HPE and its LTO Ultrium partners, IBM and Quantum, have just published a report and a press release to support new data regarding tape media capacity and shipments.

The news in terms of capacity is stunning. 2015 saw record capacity growth – up 18% year on year to 76,000 petabytes (PB) – and Q1 2016 (Jan-Mar) saw an all time record level of 22,000 PB.

The unit growth is less rosy on the face of it. Bigger tapes mean fewer cartridges and some commentators have ignored the capacity trend to seize upon this as evidence of the imminent demise of tape.

Personally, I think this is an exaggeration. If you look at the data, it’s true that LTO tape units are fading from the heights of 2008, but the demise is not steep and dramatic. I believe it can be explained by the transition to larger tape cartridges and installations. There is still considerable support and investment in tape and I think good grounds for optimism that tape will continue to be the ideal storage medium for digital archiving.

It’s simply a fact that there’s nothing on the horizon to match tape in terms of cost of ownership, scalability, environmental considerations, widespread industry support and durability.

It’s on that latter point that I return to my heading.  We face a sigificant challenge as a civilisation to preserve and maintain content that has only ever existed in digital form.  From the most mundane online form to an iPad masterpiece by David Hockney, increasingly colossal quantities of unique electronic content is created, used and then needs storage for the future.

Disk is a good storage medium for data that’s still in everyday use because it enables users to access and read/write information very quickly.  But disk is a hugely expensive and inefficient medium for storing petabytes or even exabytes of “cold” data that may only ever be accessed infrequently.  Factor in the costs of power and cooling and independent research suggests disk is six times more expensive than tape over a ten year cycle.  Meanwhile, optical technologies like DVD or Blu Ray simply cannot scale to match tape’s capacity roadmap or infrastructure in terms of hardware.  The cloud?  The cloud is just an abstraction for servers, networks, arrays and yes, tape libraries.  Data sent into the cloud has to be stored somewhere.  Most mainstream cloud companies, including Amazon and Google, use tape.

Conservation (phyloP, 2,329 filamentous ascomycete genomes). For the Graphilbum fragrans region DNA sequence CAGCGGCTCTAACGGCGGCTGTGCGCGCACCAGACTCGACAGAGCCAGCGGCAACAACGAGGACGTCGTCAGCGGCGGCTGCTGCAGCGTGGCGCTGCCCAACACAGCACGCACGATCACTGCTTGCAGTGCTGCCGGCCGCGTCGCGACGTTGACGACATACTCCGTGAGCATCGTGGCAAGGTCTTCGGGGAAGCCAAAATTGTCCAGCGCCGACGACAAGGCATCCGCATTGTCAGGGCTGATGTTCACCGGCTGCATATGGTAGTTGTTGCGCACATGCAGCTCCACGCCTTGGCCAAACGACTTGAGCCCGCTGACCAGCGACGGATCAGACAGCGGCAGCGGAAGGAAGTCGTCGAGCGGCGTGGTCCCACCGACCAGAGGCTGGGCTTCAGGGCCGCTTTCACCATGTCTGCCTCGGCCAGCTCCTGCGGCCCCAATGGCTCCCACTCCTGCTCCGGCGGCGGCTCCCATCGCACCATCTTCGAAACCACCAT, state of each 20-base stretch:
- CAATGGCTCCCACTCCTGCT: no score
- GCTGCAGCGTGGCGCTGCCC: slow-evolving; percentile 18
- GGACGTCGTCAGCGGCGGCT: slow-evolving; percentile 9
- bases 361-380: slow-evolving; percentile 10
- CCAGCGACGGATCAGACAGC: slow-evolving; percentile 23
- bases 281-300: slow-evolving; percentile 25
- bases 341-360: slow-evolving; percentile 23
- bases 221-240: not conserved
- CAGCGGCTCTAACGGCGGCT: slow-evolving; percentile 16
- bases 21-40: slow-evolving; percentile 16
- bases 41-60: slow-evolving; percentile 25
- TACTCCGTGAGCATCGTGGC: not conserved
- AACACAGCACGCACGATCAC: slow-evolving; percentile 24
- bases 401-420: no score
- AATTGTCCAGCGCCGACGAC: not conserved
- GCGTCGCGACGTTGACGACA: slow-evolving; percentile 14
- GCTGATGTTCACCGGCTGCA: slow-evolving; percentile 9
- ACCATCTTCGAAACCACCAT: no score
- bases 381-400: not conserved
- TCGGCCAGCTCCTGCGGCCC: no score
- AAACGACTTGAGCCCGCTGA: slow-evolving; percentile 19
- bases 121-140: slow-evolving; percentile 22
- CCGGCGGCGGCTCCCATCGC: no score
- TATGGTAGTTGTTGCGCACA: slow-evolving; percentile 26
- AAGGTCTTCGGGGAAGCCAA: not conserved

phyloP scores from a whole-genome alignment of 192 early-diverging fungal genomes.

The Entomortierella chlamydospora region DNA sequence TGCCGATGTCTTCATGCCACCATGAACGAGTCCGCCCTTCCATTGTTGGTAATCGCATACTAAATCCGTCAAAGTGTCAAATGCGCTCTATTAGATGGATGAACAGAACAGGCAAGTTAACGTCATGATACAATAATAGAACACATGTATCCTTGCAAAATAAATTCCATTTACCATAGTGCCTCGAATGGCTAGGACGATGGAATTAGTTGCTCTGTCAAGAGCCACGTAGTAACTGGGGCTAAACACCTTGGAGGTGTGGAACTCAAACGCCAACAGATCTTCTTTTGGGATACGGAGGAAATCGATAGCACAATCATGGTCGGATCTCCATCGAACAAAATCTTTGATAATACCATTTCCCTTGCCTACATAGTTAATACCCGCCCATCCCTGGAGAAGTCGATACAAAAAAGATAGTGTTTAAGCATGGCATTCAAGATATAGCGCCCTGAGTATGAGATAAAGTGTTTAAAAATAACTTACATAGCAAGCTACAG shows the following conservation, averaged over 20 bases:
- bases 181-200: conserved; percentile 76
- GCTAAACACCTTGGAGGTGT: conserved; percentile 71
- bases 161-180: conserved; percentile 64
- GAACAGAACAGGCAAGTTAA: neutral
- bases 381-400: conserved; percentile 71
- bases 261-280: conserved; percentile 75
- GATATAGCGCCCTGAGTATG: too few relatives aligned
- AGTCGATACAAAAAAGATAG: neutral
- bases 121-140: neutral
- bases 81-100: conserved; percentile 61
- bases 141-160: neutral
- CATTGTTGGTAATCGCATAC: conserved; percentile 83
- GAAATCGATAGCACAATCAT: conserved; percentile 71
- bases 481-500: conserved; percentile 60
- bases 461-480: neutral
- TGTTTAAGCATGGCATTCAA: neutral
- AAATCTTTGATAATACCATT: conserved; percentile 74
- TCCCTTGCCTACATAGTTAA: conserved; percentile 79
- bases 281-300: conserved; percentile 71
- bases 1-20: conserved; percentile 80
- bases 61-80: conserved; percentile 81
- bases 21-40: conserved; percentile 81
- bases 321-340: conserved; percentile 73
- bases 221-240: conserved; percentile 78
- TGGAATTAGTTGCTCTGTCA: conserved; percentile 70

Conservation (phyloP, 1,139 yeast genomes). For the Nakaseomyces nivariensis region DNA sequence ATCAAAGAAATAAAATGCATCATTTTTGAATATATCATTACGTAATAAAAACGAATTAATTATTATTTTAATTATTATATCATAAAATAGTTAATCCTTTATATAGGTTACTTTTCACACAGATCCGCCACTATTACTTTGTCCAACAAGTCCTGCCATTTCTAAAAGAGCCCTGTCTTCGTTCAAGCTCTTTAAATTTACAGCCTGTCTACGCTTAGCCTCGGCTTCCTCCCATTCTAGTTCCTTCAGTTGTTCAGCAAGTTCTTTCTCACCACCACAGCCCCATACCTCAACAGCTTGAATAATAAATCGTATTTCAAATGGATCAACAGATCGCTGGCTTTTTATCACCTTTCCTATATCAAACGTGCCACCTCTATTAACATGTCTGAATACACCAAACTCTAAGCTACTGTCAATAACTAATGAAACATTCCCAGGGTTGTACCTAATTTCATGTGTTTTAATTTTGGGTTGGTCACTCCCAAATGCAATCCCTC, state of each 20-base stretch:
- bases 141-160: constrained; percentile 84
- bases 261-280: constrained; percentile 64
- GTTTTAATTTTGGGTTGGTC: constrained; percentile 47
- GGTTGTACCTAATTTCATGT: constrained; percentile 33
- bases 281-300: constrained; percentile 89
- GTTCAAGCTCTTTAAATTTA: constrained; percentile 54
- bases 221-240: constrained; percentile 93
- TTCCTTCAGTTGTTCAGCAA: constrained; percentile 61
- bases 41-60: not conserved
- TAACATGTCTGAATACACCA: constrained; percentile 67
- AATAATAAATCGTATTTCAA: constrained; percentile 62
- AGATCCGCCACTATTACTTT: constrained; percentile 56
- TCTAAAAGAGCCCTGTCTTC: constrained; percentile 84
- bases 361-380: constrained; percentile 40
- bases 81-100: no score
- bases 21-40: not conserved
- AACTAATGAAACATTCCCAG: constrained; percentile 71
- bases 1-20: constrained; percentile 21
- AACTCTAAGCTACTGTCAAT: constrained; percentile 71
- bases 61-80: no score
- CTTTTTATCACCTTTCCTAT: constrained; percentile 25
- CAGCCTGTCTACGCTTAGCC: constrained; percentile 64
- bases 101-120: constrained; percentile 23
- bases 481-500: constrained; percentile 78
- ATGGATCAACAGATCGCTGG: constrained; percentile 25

HPE and leading analysts like ESG recognise that tape archiving will have a critical role to play in the next decade as our digital content store reaches proportions that are almost unimaginable.  That’s why the LTO Ultrium roadmap is committed to delivering 120 terabyte (TB) cartridges by the time the format reaches Generation 10 in the early 2020’s.  To put this in context, the latest LTO-7 tapes, shipping since the end of 2015, can ‘only’ hold 15 TBs each.  The engineering challenge to scale the capacity of the media in just a few years is prodigious but it’s necessary because our digital universe is undergoing its own big bang of expansion!

Contrary to any misconception that tape is unreliable, slow, and simply overlooked as a modern storage technology, ESG is pleased to report that LTO tape is thriving and has a bright future in organizations of all sizes, including some of the largest public cloud providers on the planet.…. Nothing is more cost-effective, reliable, and energy-efficient for long-term data retention than a tape in a library slot or on a shelf, and it continues to play a key role for organizations across the globe. Isn’t it about time we embrace the renaissance of tape and leverage the innovations that make it ever more useful?” (from LTO for the next-generation data center)

For additional information, see my other, recent articles:

Paradise City: tape reliability rocks

Tape: the James Bond of storage technology